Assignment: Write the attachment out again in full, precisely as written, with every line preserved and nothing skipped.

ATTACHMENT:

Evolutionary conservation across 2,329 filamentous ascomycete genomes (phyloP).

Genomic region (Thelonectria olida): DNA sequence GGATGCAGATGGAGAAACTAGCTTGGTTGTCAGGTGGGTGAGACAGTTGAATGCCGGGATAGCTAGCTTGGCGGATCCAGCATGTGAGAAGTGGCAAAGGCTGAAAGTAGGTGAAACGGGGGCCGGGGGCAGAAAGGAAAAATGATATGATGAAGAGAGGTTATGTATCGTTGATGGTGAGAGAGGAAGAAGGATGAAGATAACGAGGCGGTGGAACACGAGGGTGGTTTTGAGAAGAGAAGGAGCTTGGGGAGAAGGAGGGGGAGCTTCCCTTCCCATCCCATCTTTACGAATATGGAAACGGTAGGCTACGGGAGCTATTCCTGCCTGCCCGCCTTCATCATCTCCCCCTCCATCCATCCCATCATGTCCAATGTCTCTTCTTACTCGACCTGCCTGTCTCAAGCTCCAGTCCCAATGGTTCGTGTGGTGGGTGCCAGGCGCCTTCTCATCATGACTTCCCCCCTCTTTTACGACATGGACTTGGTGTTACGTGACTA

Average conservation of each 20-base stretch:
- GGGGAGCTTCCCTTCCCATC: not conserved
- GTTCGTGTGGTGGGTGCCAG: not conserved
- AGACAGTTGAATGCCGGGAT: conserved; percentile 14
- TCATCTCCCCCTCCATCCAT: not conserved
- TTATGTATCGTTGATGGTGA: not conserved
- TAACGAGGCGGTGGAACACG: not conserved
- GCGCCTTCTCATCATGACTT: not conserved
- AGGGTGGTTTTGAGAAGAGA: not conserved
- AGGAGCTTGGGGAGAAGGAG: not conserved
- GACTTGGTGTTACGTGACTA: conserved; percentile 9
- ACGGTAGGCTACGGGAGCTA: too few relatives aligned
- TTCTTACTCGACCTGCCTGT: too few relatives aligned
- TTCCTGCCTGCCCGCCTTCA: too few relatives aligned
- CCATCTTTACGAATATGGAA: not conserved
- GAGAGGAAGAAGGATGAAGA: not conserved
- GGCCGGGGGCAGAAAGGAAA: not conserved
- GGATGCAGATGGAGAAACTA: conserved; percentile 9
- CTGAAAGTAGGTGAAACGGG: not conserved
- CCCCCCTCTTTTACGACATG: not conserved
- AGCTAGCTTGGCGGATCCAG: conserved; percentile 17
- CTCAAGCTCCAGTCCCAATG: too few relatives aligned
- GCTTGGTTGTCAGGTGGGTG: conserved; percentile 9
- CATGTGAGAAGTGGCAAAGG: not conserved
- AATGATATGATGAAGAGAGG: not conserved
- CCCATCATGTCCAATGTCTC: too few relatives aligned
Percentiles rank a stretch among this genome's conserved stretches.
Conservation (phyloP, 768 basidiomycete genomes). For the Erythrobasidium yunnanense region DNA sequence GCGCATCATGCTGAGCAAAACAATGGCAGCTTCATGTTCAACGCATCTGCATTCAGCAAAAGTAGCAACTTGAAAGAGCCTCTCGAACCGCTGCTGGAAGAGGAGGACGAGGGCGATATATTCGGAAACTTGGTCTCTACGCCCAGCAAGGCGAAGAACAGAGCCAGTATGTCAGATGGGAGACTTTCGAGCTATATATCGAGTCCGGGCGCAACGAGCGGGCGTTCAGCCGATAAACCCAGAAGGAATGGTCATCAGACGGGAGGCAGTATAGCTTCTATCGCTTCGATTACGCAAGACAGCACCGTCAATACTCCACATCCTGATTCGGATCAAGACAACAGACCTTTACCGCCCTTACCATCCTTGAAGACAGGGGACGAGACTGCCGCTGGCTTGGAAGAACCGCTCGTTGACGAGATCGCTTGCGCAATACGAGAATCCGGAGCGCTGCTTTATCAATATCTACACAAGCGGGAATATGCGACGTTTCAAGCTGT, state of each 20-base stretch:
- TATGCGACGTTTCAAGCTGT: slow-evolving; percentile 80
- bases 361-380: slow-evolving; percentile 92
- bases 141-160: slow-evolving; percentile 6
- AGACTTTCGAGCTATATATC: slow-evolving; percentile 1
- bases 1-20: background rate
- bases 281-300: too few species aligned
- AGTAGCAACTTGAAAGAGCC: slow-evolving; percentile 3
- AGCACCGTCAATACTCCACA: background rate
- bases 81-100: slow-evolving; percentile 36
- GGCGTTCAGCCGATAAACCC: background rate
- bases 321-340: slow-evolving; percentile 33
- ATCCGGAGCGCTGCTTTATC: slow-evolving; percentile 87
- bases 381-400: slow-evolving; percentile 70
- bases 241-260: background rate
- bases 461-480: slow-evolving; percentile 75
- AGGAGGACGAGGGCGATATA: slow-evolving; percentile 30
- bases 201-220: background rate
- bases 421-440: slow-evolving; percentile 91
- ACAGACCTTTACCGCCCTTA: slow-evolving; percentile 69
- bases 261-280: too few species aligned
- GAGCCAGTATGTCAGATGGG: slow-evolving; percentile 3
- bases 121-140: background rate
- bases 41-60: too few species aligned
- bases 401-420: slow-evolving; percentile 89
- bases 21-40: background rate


Evolutionary conservation across 2,329 filamentous ascomycete genomes (phyloP).

Genomic region (Thelonectria olida): DNA sequence GGATGCAGATGGAGAAACTAGCTTGGTTGTCAGGTGGGTGAGACAGTTGAATGCCGGGATAGCTAGCTTGGCGGATCCAGCATGTGAGAAGTGGCAAAGGCTGAAAGTAGGTGAAACGGGGGCCGGGGGCAGAAAGGAAAAATGATATGATGAAGAGAGGTTATGTATCGTTGATGGTGAGAGAGGAAGAAGGATGAAGATAACGAGGCGGTGGAACACGAGGGTGGTTTTGAGAAGAGAAGGAGCTTGGGGAGAAGGAGGGGGAGCTTCCCTTCCCATCCCATCTTTACGAATATGGAAACGGTAGGCTACGGGAGCTATTCCTGCCTGCCCGCCTTCATCATCTCCCCCTCCATCCATCCCATCATGTCCAATGTCTCTTCTTACTCGACCTGCCTGTCTCAAGCTCCAGTCCCAATGGTTCGTGTGGTGGGTGCCAGGCGCCTTCTCATCATGACTTCCCCCCTCTTTTACGACATGGACTTGGTGTTACGTGACTA

Average conservation of each 20-base stretch:
- GGGGAGCTTCCCTTCCCATC: not conserved
- GTTCGTGTGGTGGGTGCCAG: not conserved
- AGACAGTTGAATGCCGGGAT: conserved; percentile 14
- TCATCTCCCCCTCCATCCAT: not conserved
- TTATGTATCGTTGATGGTGA: not conserved
- TAACGAGGCGGTGGAACACG: not conserved
- GCGCCTTCTCATCATGACTT: not conserved
- AGGGTGGTTTTGAGAAGAGA: not conserved
- AGGAGCTTGGGGAGAAGGAG: not conserved
- GACTTGGTGTTACGTGACTA: conserved; percentile 9
- ACGGTAGGCTACGGGAGCTA: too few relatives aligned
- TTCTTACTCGACCTGCCTGT: too few relatives aligned
- TTCCTGCCTGCCCGCCTTCA: too few relatives aligned
- CCATCTTTACGAATATGGAA: not conserved
- GAGAGGAAGAAGGATGAAGA: not conserved
- GGCCGGGGGCAGAAAGGAAA: not conserved
- GGATGCAGATGGAGAAACTA: conserved; percentile 9
- CTGAAAGTAGGTGAAACGGG: not conserved
- CCCCCCTCTTTTACGACATG: not conserved
- AGCTAGCTTGGCGGATCCAG: conserved; percentile 17
- CTCAAGCTCCAGTCCCAATG: too few relatives aligned
- GCTTGGTTGTCAGGTGGGTG: conserved; percentile 9
- CATGTGAGAAGTGGCAAAGG: not conserved
- AATGATATGATGAAGAGAGG: not conserved
- CCCATCATGTCCAATGTCTC: too few relatives aligned
Percentiles rank a stretch among this genome's conserved stretches.
Conservation (phyloP, 768 basidiomycete genomes). For the Erythrobasidium yunnanense region DNA sequence GCGCATCATGCTGAGCAAAACAATGGCAGCTTCATGTTCAACGCATCTGCATTCAGCAAAAGTAGCAACTTGAAAGAGCCTCTCGAACCGCTGCTGGAAGAGGAGGACGAGGGCGATATATTCGGAAACTTGGTCTCTACGCCCAGCAAGGCGAAGAACAGAGCCAGTATGTCAGATGGGAGACTTTCGAGCTATATATCGAGTCCGGGCGCAACGAGCGGGCGTTCAGCCGATAAACCCAGAAGGAATGGTCATCAGACGGGAGGCAGTATAGCTTCTATCGCTTCGATTACGCAAGACAGCACCGTCAATACTCCACATCCTGATTCGGATCAAGACAACAGACCTTTACCGCCCTTACCATCCTTGAAGACAGGGGACGAGACTGCCGCTGGCTTGGAAGAACCGCTCGTTGACGAGATCGCTTGCGCAATACGAGAATCCGGAGCGCTGCTTTATCAATATCTACACAAGCGGGAATATGCGACGTTTCAAGCTGT, state of each 20-base stretch:
- TATGCGACGTTTCAAGCTGT: slow-evolving; percentile 80
- bases 361-380: slow-evolving; percentile 92
- bases 141-160: slow-evolving; percentile 6
- AGACTTTCGAGCTATATATC: slow-evolving; percentile 1
- bases 1-20: background rate
- bases 281-300: too few species aligned
- AGTAGCAACTTGAAAGAGCC: slow-evolving; percentile 3
- AGCACCGTCAATACTCCACA: background rate
- bases 81-100: slow-evolving; percentile 36
- GGCGTTCAGCCGATAAACCC: background rate
- bases 321-340: slow-evolving; percentile 33
- ATCCGGAGCGCTGCTTTATC: slow-evolving; percentile 87
- bases 381-400: slow-evolving; percentile 70
- bases 241-260: background rate
- bases 461-480: slow-evolving; percentile 75
- AGGAGGACGAGGGCGATATA: slow-evolving; percentile 30
- bases 201-220: background rate
- bases 421-440: slow-evolving; percentile 91
- ACAGACCTTTACCGCCCTTA: slow-evolving; percentile 69
- bases 261-280: too few species aligned
- GAGCCAGTATGTCAGATGGG: slow-evolving; percentile 3
- bases 121-140: background rate
- bases 41-60: too few species aligned
- bases 401-420: slow-evolving; percentile 89
- bases 21-40: background rate